Caroline Shadle: Research Threads and Potential Interpretations

I am in a messy place with my research. As I am continuing to read and watch and search, I am following various threads of research and seeing where they take me. Here are some of those threads:

Ruth Page in 1933

A study of film footage from either 1938 or 1950/51 of Variations on Euclid (1933), a piece in which Page explored modernism and abstraction in choreography, costuming, and scenery and prop design, prompted me to dive into historical newspaper records from the year 1933 to better understand what Page was involved with (at least publicly) at the time and the socio-political and cultural context in which she was embedded. I sifted through about 80 newspaper articles and advertisements from 1933 that mentioned Page, mostly from the New York Times, the Chicago Daily Tribune, and the Los Angeles Times, and also from The Chicago Defender, The Christian Science Monitor, and The Hartford Courant. The topics covered in these pieces range from a pre-fabricated house that Page’s husband’s brother designed for her on the north shore of Chicago and that was featured in a Philip Johnson-organized exhibition at MoMA, to shows that Page participated in at the Auditorium Theatre organized by the Chicago Friends of Music and timed to the Century of Progress world’s fair in Chicago, to the New York solo show that Page produced at the John Golden Theatre on January 29, 1933. Engaging with these archival primary sources was exciting, and I’m confident there’s more to be found from digging into newspaper records.

I am keeping a running list of archival collections that I hope to visit when it is once again safe to do so. These four join my initial list of Ruth Page-specific collections.

Cultural History of Chicago

I am becoming further interested in the cultural history of Chicago in the late 19th through early 20th centuries — a period of broad social, artistic, and cultural revitalization in the city. This era was marked by a Black Chicago renaissance in particular, and this topic has received growing scholarly attention in recent years. A book on Chicago’s Black renaissance published this spring includes a chapter on a Black dance teacher here in Chicago during this time, Hazel Thompson Davis, who was credited in one Chicago Defender article as having “present[ed] the beautiful girls for the Ruth Page ballet at the Auditorium.” Based on context clues, I am intuiting that the ballet to which the article’s author, Nahum Daniel Brascher, refers is Page’s racially integrated ballet La Guiablesse (1933). I intend to continue to investigate how the histories of race and dance in Chicago intersected.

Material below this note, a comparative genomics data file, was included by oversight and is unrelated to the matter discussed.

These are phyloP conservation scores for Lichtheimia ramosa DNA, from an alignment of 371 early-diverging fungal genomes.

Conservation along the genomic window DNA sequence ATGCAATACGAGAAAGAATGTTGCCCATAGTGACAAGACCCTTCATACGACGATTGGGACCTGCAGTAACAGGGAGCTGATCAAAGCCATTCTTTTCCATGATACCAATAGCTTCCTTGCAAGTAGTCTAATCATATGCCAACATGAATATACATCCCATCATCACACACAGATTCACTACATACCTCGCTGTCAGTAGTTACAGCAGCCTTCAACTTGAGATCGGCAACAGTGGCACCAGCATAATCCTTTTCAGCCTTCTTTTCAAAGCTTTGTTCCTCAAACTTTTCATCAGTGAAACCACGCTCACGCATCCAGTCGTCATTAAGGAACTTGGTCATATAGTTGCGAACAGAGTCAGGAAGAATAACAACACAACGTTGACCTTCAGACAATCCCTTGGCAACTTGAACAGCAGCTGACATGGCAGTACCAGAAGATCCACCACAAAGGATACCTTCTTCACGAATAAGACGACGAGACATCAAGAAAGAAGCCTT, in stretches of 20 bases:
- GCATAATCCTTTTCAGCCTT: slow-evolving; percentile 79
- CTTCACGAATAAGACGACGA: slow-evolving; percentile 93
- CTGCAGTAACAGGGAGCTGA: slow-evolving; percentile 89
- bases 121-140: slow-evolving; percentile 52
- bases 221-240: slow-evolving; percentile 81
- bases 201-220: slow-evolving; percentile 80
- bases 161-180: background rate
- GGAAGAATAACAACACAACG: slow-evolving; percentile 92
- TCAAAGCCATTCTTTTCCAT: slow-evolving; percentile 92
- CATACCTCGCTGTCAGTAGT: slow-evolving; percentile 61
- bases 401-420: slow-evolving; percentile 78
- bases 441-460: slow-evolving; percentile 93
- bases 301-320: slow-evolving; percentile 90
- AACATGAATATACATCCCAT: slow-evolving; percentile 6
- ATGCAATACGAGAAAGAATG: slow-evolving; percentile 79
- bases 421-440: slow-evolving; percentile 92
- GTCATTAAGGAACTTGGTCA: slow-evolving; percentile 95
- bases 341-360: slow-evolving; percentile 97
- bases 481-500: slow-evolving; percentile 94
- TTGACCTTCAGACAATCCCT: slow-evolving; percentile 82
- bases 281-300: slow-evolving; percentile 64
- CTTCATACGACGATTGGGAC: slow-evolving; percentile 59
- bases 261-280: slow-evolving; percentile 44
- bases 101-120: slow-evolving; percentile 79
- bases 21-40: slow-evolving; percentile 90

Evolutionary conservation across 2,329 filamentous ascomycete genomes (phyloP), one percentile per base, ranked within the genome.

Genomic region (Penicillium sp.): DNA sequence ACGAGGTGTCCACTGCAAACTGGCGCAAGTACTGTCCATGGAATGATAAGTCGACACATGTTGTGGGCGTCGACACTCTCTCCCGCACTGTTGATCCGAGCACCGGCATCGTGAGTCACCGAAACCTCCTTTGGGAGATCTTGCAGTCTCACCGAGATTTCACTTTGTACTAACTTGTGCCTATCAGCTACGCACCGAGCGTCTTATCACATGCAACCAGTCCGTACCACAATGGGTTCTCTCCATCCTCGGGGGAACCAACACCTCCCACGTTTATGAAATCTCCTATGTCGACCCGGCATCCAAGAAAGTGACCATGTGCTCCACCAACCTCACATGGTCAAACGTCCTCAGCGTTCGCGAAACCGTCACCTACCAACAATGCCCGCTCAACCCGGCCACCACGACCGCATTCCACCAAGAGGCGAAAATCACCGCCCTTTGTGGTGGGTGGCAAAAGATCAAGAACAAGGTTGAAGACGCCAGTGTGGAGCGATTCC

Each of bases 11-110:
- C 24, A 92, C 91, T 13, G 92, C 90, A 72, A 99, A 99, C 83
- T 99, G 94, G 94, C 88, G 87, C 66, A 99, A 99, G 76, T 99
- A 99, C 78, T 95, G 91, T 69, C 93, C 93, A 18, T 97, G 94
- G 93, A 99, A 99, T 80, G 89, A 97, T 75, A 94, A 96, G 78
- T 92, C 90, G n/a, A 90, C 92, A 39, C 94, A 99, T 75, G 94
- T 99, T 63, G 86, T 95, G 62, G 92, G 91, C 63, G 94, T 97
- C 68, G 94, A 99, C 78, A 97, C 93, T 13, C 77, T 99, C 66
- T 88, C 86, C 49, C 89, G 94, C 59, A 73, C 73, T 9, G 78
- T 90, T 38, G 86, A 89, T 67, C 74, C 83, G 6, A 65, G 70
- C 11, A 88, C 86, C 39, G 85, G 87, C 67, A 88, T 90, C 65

I have relocated to my parents’ house in Chicago for the remainder of the summer, and have a new work spot. It’s exciting to be researching this city while living in it.

Influence of Diaghilev’s Ballets Russes

Another topic about which I have been reading and thinking is the influence of Diaghilev’s Ballets Russes on American ballet and on Page in particular. The company, which existed from 1909 to 1929, changed the course of ballet in Europe and subsequently America. Page, who was the sole American to dance for the company, was influenced directly and profoundly by the Ballets Russes and the productions that Diaghilev put together for it. Scholar Lynn Garafola, who has written much of the literature on the Ballets Russes, has revealed Diaghilev’s dedication to artistic collaboration in his productions. Page too cared deeply about and had a good eye for artistic collaborators. I am curious to further explore the scope and qualities of Diaghilev’s influence on Page, and to consider if she shaped her own career and work, in part, in his image.

Here are two of the books I have recently been reading.

Potential Interpretations

As I’ve spent the past month and a half or so researching Page’s life and career and also the socio-political and cultural contexts in which she was entrenched and to which she reacted, I’m also attempting to synthesize what I’m finding and consider my big questions about her: How did she contribute to the development of ballet in America between the 1920s and 1940s? Why does she, and why does her career, matter?

Here are some potential answers to these questions:

  • Ruth Page saw dance as a lens through which to engage with the world broadly. Dance for her was about more than choreography: it was about collaboration between people and artists; it was about fashion and architecture; it was about the variety of cultural expressions that dance can facilitate; it was about tackling socio-political and cultural issues like race relations and feminism.
  • Page should be known for more than her identities as a dancer and choreographer. She contributed to the cultural life of Chicago and America in multiple ways. She was a critic, journalist, writer, poet, and amateur ethnographer.
  • Page served as a model for how dance in America could serve as a tool and medium through which to engage with the world on personal, societal, and transnational levels. Page also contributed to weaving dance into the cultural life of Chicago. She saw dance as fulfilling various roles in society: entertainment; art; a medium through which to critique social issues, explore other cultures, and better understand who we are.

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